Trudeau's Headaches Multiply With No Clear Fix
Justin Trudeau has had his share of snafus on the world stage. Now, in an election year, the Canadian prime minister is facing down Beijing and Riyadh over a handful of sobering cases that rattle his trade hopes.
China is raging over Canada’s arrest of Huawei executive Meng Wanzhou - and has since detained two Canadians, needled Trudeau's government publicly and accused it of “white supremacy.” The stakes jumped again this week when a Chinese court sentenced a Canadian to death on a drug charge, rather than the 15-year prison term he’d initially faced.
Then there’s the feud with Saudi Arabia, another Group of 20 nation, sparked by Canadian criticism of human rights cases. The slaying of columnist Jamal Khashoggi has escalated tensions, as will Canada’s welcoming this week of a Saudi teen who’d barricaded herself in a Thai hotel room seeking refuge. Canada’s also weighing the fate of a Saudi arms sale.
All this leaves Trudeau with problems and no clear solution, even as he seeks to rally allies. Canada is at risk of being caught in the wider economic confrontation between Washington and Beijing, and simultaneously as reliant as ever on U.S. markets.
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Softer Brexit? | After Parliament’s historic rejection of her Brexit deal, U.K. Prime Minister Theresa May -- who survived a no-confidence vote in her government last night -- is talking to her political enemies to try to end the impasse. That could mean staying closer to the European Union, an outcome backed by opposition parties. Still, Labour leader Jeremy Corbyn is refusing to join talks until May rules out leaving the EU with no deal.
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Key witness | Behind the headline-grabbing developments in U.S. Special Counsel Robert Mueller’s Russia probe, one witness has been cooperating quietly for almost a year on multiple investigations. Shannon Pettypiece reports on the potentially pivotal role of Rick Gates, who worked for Kremlin-backed political players in Ukraine before serving as Trump’s deputy campaign manager and as liaison to the Republican National Committee.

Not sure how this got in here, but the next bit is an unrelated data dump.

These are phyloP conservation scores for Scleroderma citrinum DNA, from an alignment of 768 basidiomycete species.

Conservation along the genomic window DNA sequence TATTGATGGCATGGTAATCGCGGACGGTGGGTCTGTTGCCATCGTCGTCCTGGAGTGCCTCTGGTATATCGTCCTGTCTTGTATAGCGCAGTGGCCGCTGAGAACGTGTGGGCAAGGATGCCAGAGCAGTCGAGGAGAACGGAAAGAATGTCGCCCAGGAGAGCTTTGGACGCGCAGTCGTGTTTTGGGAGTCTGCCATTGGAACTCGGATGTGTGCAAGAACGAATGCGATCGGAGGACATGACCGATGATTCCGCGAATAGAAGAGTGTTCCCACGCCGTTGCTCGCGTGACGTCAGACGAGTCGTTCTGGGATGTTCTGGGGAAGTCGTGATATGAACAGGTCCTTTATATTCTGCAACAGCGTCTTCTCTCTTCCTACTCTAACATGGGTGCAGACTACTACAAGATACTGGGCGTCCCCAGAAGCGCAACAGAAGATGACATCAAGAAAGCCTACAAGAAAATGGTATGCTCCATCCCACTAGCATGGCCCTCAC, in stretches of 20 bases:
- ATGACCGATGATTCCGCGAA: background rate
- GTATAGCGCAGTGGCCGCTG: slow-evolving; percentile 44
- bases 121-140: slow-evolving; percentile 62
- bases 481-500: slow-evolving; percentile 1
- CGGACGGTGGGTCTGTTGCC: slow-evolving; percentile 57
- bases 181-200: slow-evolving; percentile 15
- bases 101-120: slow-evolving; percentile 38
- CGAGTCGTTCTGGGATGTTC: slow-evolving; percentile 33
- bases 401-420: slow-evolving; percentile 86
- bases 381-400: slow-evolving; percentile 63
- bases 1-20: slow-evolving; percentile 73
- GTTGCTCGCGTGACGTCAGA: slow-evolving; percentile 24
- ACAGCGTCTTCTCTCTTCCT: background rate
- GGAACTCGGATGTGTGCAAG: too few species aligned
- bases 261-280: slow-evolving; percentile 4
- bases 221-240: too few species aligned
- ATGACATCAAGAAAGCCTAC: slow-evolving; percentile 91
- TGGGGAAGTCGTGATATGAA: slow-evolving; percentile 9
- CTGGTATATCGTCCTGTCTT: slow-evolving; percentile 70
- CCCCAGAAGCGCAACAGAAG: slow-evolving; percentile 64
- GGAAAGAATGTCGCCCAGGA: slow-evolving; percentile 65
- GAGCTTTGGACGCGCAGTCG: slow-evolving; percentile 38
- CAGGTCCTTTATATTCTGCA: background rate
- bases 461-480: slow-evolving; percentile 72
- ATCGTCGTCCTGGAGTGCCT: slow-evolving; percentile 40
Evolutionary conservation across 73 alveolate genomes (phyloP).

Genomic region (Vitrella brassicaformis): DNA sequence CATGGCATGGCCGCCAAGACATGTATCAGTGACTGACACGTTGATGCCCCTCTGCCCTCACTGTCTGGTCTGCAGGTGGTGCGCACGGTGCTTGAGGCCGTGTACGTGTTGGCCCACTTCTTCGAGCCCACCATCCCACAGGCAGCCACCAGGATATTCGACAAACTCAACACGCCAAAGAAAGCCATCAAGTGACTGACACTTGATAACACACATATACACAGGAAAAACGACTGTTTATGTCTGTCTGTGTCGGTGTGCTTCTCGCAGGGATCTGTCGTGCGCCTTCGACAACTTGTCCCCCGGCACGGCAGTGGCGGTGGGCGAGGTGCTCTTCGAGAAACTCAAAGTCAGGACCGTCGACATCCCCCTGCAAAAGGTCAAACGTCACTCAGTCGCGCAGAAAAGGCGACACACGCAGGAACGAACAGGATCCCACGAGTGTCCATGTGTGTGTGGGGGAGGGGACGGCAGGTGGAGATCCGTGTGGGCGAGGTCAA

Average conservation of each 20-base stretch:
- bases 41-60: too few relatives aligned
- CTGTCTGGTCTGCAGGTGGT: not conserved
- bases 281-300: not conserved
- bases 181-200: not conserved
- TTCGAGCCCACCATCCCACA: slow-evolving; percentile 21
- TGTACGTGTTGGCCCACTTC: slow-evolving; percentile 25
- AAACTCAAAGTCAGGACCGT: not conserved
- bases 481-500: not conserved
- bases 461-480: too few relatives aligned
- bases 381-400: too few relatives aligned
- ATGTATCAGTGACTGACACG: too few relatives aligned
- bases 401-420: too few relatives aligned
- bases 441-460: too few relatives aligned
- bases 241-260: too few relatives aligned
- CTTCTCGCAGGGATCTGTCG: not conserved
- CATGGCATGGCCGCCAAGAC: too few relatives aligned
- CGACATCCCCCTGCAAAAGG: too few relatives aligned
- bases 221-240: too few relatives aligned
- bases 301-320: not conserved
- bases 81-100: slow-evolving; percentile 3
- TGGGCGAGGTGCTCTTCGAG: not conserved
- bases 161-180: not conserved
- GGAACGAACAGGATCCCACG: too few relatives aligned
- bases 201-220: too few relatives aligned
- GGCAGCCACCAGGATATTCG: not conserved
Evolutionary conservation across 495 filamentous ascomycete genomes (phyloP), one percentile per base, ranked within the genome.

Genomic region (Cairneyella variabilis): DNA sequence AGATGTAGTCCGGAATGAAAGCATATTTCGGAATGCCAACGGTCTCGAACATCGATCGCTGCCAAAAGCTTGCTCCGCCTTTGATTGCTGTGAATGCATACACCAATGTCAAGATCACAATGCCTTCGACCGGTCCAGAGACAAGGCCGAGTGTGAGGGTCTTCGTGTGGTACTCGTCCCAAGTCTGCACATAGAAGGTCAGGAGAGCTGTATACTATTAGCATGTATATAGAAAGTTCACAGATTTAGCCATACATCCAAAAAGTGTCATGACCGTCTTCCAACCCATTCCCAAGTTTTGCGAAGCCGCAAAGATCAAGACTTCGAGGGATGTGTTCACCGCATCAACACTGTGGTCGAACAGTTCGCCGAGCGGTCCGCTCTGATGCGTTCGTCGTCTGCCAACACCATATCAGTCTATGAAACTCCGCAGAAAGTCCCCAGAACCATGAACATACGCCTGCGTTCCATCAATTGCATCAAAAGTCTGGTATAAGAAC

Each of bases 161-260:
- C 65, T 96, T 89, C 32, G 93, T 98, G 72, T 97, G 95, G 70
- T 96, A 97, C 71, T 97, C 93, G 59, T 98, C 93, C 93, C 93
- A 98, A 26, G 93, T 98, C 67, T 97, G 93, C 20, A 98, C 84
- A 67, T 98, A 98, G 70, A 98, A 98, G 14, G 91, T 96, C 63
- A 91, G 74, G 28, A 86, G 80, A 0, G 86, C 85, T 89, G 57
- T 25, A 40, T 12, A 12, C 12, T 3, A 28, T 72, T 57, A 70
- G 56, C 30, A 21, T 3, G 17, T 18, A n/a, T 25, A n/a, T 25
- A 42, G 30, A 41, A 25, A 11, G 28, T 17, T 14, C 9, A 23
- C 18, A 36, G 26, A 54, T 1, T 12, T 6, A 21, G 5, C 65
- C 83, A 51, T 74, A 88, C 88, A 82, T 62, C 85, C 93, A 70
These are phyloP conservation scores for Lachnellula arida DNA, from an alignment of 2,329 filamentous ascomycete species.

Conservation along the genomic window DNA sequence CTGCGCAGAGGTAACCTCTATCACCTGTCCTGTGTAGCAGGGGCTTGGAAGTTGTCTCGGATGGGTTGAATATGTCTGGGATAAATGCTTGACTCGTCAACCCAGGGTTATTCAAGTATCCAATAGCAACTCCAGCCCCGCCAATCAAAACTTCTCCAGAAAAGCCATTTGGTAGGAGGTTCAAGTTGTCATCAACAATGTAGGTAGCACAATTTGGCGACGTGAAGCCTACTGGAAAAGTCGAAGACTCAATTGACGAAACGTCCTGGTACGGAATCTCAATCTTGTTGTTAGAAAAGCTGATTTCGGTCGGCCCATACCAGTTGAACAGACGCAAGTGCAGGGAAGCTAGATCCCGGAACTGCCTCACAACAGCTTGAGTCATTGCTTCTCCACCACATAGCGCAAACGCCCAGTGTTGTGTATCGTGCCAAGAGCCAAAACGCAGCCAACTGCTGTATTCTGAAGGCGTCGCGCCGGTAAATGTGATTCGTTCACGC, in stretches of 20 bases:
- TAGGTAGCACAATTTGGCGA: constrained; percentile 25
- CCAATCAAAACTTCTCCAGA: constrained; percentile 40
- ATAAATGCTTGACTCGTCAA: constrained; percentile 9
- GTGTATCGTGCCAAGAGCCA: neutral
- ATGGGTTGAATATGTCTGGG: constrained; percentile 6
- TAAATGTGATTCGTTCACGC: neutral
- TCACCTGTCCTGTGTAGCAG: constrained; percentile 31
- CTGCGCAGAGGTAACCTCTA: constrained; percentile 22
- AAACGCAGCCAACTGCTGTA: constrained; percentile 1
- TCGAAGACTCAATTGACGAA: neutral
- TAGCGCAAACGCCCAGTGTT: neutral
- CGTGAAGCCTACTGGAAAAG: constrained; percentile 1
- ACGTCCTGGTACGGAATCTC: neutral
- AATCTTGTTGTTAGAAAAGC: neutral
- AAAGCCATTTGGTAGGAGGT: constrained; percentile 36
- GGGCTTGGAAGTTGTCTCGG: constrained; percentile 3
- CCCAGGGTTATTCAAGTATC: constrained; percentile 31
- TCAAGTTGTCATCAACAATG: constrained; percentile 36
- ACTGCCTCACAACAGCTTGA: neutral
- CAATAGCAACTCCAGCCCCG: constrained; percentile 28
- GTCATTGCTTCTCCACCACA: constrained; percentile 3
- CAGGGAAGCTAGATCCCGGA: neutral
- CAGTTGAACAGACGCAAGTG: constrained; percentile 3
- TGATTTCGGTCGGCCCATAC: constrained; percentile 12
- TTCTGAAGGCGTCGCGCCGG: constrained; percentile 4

Who pays? | While Trump’s trade tariffs are generating billions of dollars for the U.S., it isn’t China and other countries that are paying them, as he’s suggested. More than $13 billion in duties imposed by the administration were assessed on imported goods as of Dec. 18, though economists say that U.S. businesses and consumers are the ones absorbing much of the cost -- not Beijing.
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What to Watch
- Russian President Vladimir Putin is in Serbia today, where he’s assured of a hero’s welcome as the Balkan nation’s leaders seek his support in striking a deal to normalize ties with Kosovo.
- A top North Korean nuclear negotiator, former spy chief Kim Yong Chol, makes a rare visit to Washington this week for meetings that could set up a second summit between his leader, Kim Jong Un, and Trump.
Here's the latest on the record-breaking U.S. government shutdown, now in its 27th day with no end in sight:
And finally … Soccer may be called the beautiful game but geopolitical tensions are intensifying rivalries on the pitch in the Middle East. Qatar plays Saudi Arabia, which has imposed an economic embargo on its Gulf neighbour since 2017, in an Asian Cup match today. The tournament is hosted by the United Arab Emirates, a staunch Saudi ally which has made it illegal to show support for Qatar.
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